India is also often called the country where the Laughter Day came from, the Indians celebrate the festival of jokes on March 31. And in the Icelandic sagas, there is a mention that the custom of playing practical jokes on friends and acquaintances on April 1 was introduced by the gods in memory of Skadi, daughter of Thjazi, the giant. In the Scandinavian mythology, it is said that when the gods killed her father Thjazi, Skadi took a weapon and went to the town of Asgard to avenge him. The gods offered Skadi to choose one of them as her husband - as a ransom for her father. She agreed, setting a condition that the Aesir (main gods in the Scandinavian mythology) had to make her laugh, which no one had been able to do, yet.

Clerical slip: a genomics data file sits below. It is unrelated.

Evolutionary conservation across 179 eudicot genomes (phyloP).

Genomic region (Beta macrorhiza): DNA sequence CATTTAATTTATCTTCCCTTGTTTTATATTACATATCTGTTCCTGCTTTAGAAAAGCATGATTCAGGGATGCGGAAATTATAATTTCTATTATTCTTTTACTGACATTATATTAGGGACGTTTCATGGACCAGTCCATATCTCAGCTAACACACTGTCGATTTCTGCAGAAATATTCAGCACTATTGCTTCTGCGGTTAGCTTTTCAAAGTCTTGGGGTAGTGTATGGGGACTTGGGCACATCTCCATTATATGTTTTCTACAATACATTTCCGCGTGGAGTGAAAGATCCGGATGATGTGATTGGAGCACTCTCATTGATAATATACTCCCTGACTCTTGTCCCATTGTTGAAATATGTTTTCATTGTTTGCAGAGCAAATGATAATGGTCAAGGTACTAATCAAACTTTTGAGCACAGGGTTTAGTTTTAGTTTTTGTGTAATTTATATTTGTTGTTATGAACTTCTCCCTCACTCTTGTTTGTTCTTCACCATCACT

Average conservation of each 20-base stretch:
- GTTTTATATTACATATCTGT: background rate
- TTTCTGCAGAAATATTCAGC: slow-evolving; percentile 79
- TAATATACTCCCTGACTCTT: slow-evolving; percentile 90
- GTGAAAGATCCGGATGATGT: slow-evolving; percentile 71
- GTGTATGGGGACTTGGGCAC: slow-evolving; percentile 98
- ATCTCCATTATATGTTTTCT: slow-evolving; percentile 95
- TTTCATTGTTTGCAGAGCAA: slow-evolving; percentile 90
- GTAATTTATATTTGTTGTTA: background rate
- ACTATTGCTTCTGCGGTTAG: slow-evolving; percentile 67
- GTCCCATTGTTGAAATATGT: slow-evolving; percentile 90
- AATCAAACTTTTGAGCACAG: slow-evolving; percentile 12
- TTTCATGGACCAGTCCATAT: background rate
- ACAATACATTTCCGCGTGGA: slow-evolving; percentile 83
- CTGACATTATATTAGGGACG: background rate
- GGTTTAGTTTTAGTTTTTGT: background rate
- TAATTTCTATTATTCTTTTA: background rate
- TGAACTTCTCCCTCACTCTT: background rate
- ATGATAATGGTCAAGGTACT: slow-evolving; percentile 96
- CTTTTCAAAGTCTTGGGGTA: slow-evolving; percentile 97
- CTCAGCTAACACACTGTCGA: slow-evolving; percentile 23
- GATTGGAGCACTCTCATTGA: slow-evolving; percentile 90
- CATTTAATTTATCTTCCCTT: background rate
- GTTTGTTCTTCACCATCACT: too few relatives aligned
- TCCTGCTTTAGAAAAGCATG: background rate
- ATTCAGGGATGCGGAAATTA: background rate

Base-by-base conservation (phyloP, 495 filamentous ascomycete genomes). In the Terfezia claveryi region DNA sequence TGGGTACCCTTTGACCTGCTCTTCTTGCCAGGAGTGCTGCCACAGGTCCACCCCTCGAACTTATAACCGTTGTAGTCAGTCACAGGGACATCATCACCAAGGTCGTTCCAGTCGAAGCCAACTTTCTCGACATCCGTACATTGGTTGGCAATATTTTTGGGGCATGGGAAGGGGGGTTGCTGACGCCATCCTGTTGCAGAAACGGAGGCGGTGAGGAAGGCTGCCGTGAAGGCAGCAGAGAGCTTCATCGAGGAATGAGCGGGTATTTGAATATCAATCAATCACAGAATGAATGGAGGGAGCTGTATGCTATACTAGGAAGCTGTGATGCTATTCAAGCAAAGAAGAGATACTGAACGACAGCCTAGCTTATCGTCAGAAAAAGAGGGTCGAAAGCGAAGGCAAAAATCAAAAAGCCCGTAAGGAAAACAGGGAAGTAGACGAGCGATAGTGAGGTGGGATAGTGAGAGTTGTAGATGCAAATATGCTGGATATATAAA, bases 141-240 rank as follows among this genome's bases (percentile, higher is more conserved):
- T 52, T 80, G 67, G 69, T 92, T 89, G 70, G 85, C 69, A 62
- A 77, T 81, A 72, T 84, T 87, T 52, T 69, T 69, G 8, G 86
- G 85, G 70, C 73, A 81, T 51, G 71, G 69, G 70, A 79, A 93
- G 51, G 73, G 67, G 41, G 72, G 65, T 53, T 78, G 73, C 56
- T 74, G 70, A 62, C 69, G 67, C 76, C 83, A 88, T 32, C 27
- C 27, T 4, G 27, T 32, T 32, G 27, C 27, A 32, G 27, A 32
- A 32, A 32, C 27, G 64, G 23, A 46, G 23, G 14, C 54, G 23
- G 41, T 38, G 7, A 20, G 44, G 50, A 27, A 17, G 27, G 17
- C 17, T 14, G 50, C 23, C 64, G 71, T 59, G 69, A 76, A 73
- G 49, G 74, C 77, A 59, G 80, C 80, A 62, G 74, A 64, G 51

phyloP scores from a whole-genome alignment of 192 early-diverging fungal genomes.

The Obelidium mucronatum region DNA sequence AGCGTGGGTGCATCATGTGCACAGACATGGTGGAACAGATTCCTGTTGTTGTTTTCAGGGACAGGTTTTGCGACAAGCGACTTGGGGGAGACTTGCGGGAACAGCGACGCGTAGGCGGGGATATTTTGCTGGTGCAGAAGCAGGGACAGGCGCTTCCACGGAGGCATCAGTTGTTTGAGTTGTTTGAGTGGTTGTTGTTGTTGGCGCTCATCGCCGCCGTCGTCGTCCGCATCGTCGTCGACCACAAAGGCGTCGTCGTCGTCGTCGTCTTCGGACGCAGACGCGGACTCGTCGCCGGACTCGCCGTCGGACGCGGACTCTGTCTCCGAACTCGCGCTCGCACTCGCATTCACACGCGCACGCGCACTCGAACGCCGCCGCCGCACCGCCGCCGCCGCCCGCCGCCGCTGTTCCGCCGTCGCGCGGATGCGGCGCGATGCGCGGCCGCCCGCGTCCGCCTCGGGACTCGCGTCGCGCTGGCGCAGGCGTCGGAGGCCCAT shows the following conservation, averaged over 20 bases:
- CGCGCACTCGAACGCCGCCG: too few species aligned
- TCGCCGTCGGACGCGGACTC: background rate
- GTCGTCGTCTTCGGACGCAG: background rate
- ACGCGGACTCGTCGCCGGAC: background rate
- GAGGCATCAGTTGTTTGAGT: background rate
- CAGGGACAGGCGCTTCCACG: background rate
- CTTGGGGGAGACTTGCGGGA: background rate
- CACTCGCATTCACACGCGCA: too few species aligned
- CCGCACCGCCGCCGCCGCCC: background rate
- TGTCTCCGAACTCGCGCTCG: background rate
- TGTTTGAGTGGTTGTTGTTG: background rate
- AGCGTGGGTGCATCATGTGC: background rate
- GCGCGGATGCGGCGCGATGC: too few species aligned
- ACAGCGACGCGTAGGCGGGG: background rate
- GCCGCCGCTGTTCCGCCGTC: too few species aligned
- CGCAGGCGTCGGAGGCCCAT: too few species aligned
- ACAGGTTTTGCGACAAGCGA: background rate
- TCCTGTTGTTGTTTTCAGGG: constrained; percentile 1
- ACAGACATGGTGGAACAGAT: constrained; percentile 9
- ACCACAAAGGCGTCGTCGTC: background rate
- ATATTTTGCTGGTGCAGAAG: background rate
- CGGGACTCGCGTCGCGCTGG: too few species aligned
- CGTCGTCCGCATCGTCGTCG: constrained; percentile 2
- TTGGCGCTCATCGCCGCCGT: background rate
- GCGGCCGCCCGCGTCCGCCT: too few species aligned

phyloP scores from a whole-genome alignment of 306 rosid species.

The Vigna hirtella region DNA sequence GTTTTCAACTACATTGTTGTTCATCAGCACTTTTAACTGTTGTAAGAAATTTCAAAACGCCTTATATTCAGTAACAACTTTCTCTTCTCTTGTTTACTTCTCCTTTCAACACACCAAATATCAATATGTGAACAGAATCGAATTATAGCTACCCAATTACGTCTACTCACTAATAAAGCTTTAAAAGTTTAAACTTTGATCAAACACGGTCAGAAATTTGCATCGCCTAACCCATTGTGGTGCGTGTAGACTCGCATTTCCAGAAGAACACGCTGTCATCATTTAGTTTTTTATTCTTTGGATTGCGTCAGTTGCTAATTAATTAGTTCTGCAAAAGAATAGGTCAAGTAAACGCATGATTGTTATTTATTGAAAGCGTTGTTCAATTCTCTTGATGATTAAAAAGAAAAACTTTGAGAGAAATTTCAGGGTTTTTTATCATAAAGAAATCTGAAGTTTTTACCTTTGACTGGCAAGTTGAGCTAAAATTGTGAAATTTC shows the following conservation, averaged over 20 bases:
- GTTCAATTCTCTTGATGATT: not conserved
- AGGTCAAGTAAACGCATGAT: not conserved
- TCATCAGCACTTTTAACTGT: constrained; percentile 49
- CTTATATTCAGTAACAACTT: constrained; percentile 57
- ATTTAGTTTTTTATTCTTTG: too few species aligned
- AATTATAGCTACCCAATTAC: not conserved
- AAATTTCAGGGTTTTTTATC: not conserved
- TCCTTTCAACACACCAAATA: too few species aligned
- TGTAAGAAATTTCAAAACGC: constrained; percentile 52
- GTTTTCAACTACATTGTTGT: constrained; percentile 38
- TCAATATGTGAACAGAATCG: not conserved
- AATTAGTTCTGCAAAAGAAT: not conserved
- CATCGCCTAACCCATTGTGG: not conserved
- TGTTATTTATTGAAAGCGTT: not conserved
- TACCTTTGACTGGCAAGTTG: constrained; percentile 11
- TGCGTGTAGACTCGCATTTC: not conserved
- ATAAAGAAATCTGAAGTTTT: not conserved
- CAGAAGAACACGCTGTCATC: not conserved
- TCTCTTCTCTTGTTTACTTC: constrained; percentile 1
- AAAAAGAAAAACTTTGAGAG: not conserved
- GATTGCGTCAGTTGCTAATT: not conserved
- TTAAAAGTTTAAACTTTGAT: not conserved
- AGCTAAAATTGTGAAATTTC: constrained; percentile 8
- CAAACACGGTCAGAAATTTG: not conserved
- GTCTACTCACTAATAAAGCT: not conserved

There is also a simpler version. In the middle of the 16th century, King Charles IX reformed the calendar in France, moving the New Year to January 1, but many continued to celebrate it on April 1. People who presented gifts to each other on this day were called ‘April Fools’. That’s how the Fools’ Day (the Laughter Day) originated.

Russian travel agencies and tour operators have never made special programmes to travel abroad on the Laughter Day, but it is worth saying that in many countries of the world, there is something to see and something to laugh at on this date.